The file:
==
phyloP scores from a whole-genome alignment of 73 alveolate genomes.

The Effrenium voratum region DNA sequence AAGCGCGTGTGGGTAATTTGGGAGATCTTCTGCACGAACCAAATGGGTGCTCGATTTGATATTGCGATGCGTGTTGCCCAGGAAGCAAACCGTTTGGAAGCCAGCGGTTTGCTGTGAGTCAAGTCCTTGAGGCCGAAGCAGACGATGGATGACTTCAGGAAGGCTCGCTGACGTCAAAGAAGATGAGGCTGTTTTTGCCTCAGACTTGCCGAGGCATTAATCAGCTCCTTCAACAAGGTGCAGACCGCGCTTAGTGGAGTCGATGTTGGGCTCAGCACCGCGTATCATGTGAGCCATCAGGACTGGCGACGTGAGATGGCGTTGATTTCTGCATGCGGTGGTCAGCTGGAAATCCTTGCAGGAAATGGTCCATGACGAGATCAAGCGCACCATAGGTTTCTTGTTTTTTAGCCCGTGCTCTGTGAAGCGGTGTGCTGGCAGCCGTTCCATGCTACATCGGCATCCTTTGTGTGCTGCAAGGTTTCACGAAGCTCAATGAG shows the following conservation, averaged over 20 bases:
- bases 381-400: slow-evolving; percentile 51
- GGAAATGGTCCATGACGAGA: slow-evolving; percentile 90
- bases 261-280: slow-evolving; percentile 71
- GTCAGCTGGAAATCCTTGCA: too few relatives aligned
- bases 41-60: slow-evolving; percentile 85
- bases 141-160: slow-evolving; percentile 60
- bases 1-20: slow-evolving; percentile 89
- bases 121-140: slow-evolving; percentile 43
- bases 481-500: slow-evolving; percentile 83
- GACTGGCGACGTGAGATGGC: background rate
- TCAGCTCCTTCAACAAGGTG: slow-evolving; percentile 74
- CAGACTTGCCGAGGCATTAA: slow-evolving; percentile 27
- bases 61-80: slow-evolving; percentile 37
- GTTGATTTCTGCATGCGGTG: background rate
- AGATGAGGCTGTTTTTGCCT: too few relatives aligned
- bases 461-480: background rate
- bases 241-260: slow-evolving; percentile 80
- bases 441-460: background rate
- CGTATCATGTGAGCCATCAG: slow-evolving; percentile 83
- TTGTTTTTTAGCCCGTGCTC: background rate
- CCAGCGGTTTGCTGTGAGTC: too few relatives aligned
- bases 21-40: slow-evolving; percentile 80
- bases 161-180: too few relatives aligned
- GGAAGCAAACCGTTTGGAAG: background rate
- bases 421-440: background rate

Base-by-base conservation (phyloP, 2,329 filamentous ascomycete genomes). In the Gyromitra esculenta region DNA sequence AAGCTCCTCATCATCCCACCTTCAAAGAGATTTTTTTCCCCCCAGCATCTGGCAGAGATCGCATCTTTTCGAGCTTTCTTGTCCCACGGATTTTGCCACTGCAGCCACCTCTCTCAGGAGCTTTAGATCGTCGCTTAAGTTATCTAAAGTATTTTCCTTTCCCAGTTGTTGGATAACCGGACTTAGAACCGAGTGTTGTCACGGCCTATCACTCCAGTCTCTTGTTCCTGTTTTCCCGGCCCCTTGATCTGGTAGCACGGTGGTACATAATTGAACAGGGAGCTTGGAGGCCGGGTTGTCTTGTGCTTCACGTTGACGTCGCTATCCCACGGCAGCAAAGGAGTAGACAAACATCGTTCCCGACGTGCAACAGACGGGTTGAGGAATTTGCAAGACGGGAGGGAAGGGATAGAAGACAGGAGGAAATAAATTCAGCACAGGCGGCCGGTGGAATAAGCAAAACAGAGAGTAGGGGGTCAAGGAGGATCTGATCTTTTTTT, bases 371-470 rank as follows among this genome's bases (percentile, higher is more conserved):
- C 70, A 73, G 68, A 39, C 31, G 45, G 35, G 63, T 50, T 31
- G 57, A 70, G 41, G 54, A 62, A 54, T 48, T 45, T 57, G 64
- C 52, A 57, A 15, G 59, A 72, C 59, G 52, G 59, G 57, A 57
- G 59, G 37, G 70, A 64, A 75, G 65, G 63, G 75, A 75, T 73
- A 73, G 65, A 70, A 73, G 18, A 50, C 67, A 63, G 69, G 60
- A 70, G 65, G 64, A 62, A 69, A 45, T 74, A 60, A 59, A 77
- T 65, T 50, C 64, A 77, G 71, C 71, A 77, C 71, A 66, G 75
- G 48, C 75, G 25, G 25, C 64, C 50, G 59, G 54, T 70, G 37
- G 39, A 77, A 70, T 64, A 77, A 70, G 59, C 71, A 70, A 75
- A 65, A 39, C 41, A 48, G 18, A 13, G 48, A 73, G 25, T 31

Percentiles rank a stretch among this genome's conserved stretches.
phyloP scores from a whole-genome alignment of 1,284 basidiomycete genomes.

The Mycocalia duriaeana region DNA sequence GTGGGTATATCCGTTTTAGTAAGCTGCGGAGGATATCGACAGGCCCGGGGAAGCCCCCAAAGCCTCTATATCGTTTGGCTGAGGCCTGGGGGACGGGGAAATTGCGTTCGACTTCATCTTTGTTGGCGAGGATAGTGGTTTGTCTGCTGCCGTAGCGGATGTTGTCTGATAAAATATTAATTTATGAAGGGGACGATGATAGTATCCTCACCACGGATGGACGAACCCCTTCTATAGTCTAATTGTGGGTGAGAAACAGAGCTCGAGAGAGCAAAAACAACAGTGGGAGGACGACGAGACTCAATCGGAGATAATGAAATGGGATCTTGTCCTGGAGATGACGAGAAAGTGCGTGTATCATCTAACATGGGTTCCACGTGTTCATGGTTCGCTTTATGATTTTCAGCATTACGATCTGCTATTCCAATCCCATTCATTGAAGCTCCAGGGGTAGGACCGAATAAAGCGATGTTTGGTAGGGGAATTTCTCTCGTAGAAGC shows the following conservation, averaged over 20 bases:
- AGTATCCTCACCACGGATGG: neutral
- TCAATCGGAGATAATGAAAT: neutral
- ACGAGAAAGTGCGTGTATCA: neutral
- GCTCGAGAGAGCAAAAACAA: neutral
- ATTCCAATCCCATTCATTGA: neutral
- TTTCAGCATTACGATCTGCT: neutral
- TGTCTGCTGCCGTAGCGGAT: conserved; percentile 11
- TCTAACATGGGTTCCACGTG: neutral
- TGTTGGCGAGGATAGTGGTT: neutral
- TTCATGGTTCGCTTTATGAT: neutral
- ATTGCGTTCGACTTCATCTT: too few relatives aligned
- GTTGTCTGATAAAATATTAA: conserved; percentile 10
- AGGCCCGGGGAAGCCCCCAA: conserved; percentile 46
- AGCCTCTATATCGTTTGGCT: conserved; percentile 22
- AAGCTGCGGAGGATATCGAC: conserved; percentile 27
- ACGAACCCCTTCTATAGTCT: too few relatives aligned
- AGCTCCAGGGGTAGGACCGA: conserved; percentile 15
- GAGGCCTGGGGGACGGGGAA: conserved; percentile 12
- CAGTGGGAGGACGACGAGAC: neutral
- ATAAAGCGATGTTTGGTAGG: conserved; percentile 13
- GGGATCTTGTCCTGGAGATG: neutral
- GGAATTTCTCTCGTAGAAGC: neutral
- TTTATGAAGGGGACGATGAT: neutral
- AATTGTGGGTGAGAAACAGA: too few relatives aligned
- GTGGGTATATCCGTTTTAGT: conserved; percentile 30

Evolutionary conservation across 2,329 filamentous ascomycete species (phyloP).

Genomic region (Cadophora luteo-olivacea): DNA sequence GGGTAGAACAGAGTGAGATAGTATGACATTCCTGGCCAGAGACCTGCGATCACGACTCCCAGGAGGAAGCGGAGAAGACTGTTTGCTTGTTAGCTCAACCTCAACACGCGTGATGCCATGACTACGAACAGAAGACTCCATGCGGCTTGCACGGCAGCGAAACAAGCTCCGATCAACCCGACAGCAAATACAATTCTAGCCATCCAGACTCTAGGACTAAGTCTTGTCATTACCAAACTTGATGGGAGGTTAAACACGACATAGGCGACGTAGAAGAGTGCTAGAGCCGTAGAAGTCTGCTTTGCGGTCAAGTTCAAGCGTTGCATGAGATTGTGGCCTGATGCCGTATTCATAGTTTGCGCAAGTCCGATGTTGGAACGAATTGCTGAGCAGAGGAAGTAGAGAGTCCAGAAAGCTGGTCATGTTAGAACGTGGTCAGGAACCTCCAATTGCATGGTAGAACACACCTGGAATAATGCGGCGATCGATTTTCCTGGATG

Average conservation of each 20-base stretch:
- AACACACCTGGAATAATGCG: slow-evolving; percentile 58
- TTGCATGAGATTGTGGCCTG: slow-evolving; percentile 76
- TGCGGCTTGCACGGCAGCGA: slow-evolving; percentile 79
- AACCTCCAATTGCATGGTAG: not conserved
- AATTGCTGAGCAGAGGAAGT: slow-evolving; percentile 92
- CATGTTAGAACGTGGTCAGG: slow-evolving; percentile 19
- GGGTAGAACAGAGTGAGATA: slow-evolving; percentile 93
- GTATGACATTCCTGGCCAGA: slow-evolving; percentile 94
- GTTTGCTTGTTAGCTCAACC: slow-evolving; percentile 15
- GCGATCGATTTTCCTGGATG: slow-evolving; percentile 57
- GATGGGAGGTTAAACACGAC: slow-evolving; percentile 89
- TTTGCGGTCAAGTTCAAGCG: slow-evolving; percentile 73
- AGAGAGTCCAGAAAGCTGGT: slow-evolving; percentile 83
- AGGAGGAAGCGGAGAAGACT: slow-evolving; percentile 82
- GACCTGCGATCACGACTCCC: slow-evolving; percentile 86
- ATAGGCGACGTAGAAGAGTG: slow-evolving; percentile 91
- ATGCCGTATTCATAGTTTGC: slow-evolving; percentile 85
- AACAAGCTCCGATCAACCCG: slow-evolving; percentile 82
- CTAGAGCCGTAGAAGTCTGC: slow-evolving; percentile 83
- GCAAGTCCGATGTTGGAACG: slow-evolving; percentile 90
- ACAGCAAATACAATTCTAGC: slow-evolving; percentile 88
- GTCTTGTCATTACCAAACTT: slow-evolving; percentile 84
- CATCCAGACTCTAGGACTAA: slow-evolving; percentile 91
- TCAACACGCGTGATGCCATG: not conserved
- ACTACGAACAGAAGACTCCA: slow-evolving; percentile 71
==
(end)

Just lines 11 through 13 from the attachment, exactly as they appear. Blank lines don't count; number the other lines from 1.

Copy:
- bases 481-500: slow-evolving; percentile 83
- GACTGGCGACGTGAGATGGC: background rate
- TCAGCTCCTTCAACAAGGTG: slow-evolving; percentile 74